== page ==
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As you may already know, Scrap has a daughter named Larry.

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Scrap is mistakenly considered by many to be a solemn dude, based on his onstage demeanor. This is one reason we've instituted the "Scrap Fact" segment of the show, to debunk this.

If there is a moment of silence, Scrap will say, in his charming Texan drawl, that he loves something. "I love trees," or "I love fenceposts," or "I love C-Span."

I bought Scrap a pair of maracas from Ecuador with crudely-carved Spiderman heads on them. We have in the past done a version of "F Train" with Scrap playing the Spiderman maracas. Though we haven't done it in a month or two, he has the Spiderman maracas on his person at almost all times.

Scrap is prone to expressing enthusiasm by saying, for instance, "This doughnut is right in the eyes of the Lord!"

Scrap does a dance called "dishing out the sausage." It is in no way suggestive; it actually looks like a guy non-euphemistically dishing out non-euphemistic sausage.

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Posted by Mike at 11:35 PM

Journalists: Just Let 'Em Be, OK?

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I had a minor relapse the other day.

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Some dude wrote a shitty review of a show that I thought was really happening; he just beat the piss out of us. Really hated it. Actually, he seemed to hate everything I had ever done in my entire career; he called Soul Coughing "lite rap" and the show "meaningless," "middle of the road," "declawed funk," and invoked Dave Matthews as if that were damning in and of itself.

So I wrote a letter to the editor; like, can a dude with a voice as weird as mine, whose hit single contains the word "decathecting," really be considered middle of the road? I need to check out this road he's been hanging out on; it sounds pretty happening.

And I called him out for getting a song title wrong (he called "Your Misfortune" "Stand in the Light," I guess because that's the most repeated phrase in the tune), which annoys the hell out of me. Even if you think I'm a piece of shit, look at the back of the fucking CD, could you?

I don't think the paper ran it. And thank God they didn't. I feel like shit after I do that; for one thing, why bother? For another, if I object to a critic being gratuitously cruel, what good does it do me to be mean right back at him? How hypocritical, how petty.

At the NYPress, I wrote tons of mean shit about critics that wrote mean shit about me. And, actually, some mean shit about critics that wrote nice things about me. I was just angry at critics. Well, actually I was really just angry at everything. I really regret it. I want to systematically contact all the writers I was shitty to, and tell them I regret it. Really, honestly I do. I think it might make me feel better.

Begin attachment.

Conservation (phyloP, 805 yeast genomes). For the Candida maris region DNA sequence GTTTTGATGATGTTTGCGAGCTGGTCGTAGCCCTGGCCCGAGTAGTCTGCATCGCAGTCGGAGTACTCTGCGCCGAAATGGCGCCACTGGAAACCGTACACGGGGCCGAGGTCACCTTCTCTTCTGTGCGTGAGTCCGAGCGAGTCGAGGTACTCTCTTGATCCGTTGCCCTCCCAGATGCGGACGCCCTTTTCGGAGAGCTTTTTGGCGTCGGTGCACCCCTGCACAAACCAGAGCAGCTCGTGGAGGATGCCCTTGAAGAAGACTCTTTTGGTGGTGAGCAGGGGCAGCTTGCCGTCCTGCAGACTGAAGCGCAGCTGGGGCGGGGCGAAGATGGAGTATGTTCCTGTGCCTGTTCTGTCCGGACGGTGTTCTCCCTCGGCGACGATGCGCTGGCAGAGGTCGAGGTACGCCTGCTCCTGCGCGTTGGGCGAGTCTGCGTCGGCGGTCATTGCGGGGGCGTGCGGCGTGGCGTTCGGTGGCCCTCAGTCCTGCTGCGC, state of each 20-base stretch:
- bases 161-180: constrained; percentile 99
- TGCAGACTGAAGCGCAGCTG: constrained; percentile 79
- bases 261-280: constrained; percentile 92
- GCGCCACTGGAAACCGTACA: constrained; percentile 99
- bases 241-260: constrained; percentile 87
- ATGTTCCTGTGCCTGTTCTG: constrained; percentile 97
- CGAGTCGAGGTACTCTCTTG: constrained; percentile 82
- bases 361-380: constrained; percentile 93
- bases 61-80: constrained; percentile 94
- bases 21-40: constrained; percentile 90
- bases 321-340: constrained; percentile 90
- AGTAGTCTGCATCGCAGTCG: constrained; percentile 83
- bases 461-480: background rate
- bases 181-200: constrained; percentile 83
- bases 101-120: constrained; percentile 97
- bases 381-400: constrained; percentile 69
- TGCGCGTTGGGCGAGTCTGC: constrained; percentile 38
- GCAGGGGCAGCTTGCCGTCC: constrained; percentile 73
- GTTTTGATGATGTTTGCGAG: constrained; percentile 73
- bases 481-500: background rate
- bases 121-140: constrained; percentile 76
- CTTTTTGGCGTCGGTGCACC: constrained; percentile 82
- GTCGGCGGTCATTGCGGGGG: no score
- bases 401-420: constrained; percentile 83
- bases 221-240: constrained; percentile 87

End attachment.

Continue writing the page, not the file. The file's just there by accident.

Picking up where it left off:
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Posted by Mike at 12:00 AM

Sep 15, 05 01:26 PM

We're a Bus.

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Hello from the parking lot of a Best Western in Chapel Hill, North Carolina. Sitting on the bus with coffee typing to you.

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One of my favorite bits of tour lingo is when the bus driver comes on and asks the tour manager, "Are we a bus?" He means: is everybody on board. The answer: "We're a bus."

Good show in D.C. last night. I'm still getting adjusted to these in-ear monitors I've been wearing--everything sounds crystal fucking clear, but I feel a little disconnected from the room. 930 club's one of the great joys of the American road. Such a fantastic venue. Up in the dressing room they've got this tiered bunk-bed looking thing; I always think that this is a display of their DC punk roots, that they've devised this system so that they can accomodate three sleeping hardcore bands at once.

Big spark of yelling and excitement from the crowd at the little chimey three-repeating-note intro to "Looking at the World," so I guess it's officially The Hit.

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Posted by Mike at 1:26 PM

Tigrinya Speakers, Hear My Plea.

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Is this word--pronounced "Moo-See-Khan-Ya" in Amharic--the same word in Tigrinya? In Columbus the other day, this Ethiopian cab driver who hailed from Axum (ie, a native Tigrinya speaker) told me that it's the same word. (He also told me that Bob Marley had a small tat of the exact same word on his leg, and that having any Ge'ez script on your body was a blessing) Is this so?

Posted by Mike at 1:15 PM

Sep 14, 05 01:07 AM

I, Too, Am Herbstreit.

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Here are pictures of all of us wearing Kirk Herbstreit masks.

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I have no idea who Kirk Herbstreit actually is. I'm guessing an Ohio football player. They were giving them away to passersby as we drove from Columbus to that awful Denison gig.

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Posted by Mike at 1:07 AM

Sep 13, 05 12:18 AM

We Rock Horthnampton.

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Man, we were good tonight.

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We played the Pearl Street in Northampton, Mass.; it was hot and sweaty; people were dancing. We were KILLING IT.

I love Northampton and everything, but the Pearl Street is a wretched-sounding room. Handsome Dan told me he couldn't hear me at all; Scrap told me he had to watch my lips to figure out where the cues were. The sad part to me is that the Iron Horse, just a couple blocks away, and run by the same dudes, is one of my favorite East Coast venues. But--so it goes.